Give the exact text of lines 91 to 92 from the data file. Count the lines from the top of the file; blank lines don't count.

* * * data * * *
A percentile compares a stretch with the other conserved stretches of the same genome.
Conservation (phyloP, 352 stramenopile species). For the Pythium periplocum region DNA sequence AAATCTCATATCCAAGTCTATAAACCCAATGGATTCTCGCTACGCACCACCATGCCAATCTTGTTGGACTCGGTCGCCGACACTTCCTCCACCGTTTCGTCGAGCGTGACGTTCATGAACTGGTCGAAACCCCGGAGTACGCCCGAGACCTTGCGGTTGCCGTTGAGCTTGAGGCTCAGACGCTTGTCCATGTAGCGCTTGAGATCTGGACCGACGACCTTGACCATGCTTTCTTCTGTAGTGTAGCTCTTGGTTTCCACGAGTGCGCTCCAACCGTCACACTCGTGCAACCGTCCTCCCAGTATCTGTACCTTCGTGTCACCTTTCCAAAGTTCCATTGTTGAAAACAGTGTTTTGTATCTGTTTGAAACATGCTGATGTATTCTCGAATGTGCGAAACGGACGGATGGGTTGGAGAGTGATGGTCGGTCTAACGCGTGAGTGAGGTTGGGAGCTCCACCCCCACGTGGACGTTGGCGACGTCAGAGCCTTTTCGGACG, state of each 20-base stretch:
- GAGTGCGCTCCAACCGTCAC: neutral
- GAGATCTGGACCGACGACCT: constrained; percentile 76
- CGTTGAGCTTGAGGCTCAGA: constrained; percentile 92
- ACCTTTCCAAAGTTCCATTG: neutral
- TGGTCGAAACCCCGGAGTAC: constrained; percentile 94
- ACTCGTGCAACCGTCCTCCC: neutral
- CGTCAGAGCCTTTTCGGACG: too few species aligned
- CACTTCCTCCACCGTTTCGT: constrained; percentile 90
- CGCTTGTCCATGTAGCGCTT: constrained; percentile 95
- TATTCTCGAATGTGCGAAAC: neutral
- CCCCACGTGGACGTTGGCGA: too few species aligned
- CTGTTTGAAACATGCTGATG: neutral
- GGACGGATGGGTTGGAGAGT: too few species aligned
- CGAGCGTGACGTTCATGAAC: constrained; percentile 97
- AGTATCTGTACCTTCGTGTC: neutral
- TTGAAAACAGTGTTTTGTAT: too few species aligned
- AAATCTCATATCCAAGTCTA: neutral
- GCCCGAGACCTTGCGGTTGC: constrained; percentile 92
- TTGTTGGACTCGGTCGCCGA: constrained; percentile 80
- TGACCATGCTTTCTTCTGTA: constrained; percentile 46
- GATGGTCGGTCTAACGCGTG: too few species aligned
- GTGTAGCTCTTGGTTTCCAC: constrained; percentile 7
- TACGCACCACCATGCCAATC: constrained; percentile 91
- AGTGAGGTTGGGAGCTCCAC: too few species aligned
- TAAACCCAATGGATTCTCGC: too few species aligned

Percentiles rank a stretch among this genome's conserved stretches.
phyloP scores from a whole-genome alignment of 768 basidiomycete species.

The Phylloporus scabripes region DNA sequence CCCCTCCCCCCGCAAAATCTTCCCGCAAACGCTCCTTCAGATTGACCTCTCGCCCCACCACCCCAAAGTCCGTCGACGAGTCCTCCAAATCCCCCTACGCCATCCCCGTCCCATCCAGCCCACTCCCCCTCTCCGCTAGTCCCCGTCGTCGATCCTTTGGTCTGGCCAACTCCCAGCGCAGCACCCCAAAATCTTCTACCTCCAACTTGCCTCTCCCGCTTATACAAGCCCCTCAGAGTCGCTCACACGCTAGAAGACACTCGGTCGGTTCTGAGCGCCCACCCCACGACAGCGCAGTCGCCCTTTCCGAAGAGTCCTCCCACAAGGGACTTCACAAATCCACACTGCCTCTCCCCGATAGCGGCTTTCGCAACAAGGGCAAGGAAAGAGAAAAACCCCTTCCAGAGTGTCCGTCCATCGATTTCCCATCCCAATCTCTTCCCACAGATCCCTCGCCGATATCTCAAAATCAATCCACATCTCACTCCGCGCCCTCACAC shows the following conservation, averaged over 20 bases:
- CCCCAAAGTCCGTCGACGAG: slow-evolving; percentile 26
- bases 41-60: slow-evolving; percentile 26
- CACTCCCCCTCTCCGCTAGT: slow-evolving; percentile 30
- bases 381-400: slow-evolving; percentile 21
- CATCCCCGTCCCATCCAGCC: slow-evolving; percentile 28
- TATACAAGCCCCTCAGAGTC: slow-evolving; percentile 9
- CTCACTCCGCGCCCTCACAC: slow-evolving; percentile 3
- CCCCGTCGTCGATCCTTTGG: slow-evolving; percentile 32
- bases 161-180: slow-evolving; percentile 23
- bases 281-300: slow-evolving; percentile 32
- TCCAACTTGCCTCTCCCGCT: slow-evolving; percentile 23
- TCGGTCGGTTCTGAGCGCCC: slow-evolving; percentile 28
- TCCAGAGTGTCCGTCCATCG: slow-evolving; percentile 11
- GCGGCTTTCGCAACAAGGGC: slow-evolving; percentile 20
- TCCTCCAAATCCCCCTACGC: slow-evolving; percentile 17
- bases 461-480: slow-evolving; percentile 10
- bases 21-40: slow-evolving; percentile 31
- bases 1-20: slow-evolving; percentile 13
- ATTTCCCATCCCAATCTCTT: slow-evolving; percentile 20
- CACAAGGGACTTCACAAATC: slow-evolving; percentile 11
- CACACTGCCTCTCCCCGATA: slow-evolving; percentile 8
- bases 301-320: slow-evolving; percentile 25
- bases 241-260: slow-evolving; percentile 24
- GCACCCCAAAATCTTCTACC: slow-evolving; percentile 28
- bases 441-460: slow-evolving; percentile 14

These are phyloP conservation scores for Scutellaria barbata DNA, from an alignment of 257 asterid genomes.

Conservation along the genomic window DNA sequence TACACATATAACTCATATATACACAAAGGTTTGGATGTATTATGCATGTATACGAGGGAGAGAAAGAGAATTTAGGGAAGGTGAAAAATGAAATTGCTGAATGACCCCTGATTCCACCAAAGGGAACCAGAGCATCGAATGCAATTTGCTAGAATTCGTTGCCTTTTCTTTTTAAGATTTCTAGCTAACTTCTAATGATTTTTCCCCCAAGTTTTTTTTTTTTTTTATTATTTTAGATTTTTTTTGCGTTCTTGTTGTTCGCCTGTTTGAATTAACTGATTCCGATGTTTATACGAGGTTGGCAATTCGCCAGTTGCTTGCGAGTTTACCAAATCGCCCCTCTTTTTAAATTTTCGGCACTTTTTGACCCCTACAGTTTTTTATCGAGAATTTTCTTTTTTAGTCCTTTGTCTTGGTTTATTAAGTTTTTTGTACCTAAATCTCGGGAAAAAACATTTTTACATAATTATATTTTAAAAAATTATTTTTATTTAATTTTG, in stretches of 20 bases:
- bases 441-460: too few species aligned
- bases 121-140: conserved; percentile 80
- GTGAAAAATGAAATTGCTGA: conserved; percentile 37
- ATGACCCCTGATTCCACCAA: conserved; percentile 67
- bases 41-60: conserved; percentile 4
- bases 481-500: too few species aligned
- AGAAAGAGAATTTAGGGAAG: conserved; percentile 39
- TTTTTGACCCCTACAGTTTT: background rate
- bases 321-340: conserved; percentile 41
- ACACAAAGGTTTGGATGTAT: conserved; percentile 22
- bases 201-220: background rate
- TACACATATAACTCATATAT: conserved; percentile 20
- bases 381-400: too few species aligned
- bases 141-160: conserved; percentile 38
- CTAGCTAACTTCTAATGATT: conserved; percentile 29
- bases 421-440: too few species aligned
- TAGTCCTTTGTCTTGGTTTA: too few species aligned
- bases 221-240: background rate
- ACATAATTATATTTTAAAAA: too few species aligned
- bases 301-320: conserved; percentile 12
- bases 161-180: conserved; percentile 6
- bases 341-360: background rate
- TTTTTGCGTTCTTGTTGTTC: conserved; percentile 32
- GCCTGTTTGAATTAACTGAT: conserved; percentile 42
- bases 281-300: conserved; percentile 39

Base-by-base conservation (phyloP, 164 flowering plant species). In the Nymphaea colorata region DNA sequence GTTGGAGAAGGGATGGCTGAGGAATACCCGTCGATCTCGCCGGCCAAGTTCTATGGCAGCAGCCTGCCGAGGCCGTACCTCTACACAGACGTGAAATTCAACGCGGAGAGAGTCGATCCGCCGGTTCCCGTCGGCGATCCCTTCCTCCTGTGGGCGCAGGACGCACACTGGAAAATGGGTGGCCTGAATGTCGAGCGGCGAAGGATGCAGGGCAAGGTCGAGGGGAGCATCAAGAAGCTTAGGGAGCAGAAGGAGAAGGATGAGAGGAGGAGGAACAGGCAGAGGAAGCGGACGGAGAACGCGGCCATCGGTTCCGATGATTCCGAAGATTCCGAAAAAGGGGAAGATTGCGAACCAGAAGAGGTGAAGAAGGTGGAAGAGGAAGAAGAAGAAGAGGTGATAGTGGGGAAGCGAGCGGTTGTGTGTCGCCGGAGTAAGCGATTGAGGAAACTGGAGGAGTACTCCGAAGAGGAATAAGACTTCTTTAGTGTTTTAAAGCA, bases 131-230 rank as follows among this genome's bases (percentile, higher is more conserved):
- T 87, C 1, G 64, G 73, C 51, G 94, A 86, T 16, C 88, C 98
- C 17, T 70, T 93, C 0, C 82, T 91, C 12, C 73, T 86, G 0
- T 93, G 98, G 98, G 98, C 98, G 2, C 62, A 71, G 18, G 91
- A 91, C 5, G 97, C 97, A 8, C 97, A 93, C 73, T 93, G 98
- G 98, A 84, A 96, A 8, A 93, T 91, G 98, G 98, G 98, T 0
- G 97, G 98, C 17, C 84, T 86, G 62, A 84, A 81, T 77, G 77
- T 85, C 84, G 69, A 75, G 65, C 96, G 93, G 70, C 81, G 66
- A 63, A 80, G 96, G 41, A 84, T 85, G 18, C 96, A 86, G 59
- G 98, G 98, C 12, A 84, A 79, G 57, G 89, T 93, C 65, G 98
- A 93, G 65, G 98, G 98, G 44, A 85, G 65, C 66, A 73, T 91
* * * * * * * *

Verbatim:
- A 63, A 80, G 96, G 41, A 84, T 85, G 18, C 96, A 86, G 59
- G 98, G 98, C 12, A 84, A 79, G 57, G 89, T 93, C 65, G 98